Obesity Rates Consistent Across Income Levels

Obesity rates increased for children and adults across all income levels over a period of 20 years, according to two recent government reports.

Two new reports released by the U. S. National Center for Health Statistics (NCHS) show that the obesity epidemic is spread across the economic spectrum.

The NCHS reports compared data on obesity rates from the National Health and Nutrition Examination Survey from 1988 to 1994 and 2005 to 2008. The findings showed that the prevalence of obesity increased for both children and adults across all income levels. Researchers also noted that nearly one in three Americans are clinically obese, and 17 percent of children and adolescents fit the criteria.

Minor disparities in the rate of obesity did exist, based on socio-economic factors. Although obesity rates were similar across all income levels, Hispanic and black men with higher incomes had higher obesity rates. Also, women with higher incomes were less likely to be obese when compared to others.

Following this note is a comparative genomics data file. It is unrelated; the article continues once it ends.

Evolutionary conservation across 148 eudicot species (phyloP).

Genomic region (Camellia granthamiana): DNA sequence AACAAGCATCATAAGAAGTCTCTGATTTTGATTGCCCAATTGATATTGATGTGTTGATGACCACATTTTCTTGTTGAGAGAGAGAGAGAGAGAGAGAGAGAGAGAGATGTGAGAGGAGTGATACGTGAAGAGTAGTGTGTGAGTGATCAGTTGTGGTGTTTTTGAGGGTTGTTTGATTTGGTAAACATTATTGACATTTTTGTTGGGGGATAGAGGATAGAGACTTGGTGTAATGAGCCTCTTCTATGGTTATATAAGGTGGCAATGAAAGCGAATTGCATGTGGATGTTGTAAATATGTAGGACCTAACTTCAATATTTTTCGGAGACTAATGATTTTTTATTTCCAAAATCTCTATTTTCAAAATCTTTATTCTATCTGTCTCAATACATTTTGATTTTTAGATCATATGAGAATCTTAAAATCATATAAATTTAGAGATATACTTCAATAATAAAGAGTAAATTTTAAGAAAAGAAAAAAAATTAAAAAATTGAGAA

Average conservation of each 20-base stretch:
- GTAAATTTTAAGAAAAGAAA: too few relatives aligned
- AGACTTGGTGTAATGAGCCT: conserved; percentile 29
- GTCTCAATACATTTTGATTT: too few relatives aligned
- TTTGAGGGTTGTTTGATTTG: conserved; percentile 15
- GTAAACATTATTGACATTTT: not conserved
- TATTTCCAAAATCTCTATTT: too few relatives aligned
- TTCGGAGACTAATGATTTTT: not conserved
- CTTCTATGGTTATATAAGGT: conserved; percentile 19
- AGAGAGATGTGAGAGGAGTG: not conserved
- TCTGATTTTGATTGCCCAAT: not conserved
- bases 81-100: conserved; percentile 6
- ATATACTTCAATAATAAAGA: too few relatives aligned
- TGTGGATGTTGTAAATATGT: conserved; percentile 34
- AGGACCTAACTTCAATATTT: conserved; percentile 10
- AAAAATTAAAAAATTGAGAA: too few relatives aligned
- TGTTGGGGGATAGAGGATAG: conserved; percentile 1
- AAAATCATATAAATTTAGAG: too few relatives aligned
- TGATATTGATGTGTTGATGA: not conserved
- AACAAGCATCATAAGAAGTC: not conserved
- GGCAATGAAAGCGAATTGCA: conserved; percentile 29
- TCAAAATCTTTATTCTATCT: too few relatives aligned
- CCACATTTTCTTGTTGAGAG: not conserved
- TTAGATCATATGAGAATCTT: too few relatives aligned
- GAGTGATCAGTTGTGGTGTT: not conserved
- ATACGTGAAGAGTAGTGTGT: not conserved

Both men and women are affected when education levels are factored in. More than 27 percent of men with a college degree were obese, while 32 percent of men with less than a high school education were obese. Among women, 23 percent of female with college degrees suffered from obesity, while the number jumps to 42 percent of women who lack a high school education.

Children raised in homes where the head of household had a college degree were also less likely to be obese, according to the findings. Low family income was also tied to a higher likelihood of obesity among children, but this outcome was not consistent across race and ethnicity groups according to the NCHS.